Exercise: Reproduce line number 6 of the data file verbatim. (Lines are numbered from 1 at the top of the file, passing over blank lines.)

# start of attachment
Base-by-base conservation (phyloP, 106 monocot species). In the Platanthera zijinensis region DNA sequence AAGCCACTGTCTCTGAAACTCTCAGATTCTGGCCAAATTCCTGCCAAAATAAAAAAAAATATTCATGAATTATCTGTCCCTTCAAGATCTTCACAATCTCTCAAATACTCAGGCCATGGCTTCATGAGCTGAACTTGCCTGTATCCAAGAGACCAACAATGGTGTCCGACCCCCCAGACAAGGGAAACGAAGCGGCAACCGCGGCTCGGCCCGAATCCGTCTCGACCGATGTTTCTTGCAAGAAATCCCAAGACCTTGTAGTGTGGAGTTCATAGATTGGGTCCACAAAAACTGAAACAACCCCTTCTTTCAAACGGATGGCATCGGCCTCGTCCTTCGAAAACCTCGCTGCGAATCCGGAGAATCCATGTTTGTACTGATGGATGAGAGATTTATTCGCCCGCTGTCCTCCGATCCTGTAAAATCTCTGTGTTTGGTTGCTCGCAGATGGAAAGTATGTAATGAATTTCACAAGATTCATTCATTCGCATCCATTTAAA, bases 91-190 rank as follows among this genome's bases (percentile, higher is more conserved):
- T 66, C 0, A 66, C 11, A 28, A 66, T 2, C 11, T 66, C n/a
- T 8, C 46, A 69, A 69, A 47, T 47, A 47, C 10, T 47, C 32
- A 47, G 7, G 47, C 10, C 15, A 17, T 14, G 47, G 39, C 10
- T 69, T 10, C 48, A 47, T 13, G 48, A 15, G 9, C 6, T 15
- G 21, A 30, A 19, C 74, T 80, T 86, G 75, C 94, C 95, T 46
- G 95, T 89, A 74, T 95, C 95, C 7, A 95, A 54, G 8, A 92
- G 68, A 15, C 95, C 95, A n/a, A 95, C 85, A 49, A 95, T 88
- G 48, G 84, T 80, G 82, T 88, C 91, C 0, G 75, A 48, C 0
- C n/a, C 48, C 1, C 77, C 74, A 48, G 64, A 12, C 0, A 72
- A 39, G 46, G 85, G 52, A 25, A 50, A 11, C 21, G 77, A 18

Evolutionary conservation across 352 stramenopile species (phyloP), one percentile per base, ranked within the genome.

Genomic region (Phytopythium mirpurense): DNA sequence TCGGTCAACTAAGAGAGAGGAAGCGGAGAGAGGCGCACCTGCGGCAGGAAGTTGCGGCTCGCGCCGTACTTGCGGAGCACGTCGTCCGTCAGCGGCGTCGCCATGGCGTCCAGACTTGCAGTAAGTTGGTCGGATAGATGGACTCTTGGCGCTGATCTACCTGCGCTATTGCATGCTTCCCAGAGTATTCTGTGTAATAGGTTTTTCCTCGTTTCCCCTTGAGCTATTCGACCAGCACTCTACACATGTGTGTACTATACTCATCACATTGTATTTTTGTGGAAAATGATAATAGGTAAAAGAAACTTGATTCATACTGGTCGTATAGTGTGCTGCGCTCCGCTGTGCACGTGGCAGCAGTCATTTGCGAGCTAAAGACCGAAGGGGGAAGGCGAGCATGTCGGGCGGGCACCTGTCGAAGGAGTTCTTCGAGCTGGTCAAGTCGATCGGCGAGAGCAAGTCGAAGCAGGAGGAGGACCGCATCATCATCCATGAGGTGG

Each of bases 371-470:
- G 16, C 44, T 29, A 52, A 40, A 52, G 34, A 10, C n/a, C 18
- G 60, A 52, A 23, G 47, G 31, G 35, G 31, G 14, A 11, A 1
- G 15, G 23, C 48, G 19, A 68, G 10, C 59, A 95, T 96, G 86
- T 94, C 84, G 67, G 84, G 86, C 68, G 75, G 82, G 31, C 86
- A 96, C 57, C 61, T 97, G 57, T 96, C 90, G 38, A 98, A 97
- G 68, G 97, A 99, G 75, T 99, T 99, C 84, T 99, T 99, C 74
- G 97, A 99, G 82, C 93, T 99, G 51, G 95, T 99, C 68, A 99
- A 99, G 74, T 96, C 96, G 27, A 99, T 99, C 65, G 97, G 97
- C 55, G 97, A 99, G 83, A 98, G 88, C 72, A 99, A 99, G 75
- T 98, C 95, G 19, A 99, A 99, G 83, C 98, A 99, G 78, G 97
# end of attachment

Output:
- G 21, A 30, A 19, C 74, T 80, T 86, G 75, C 94, C 95, T 46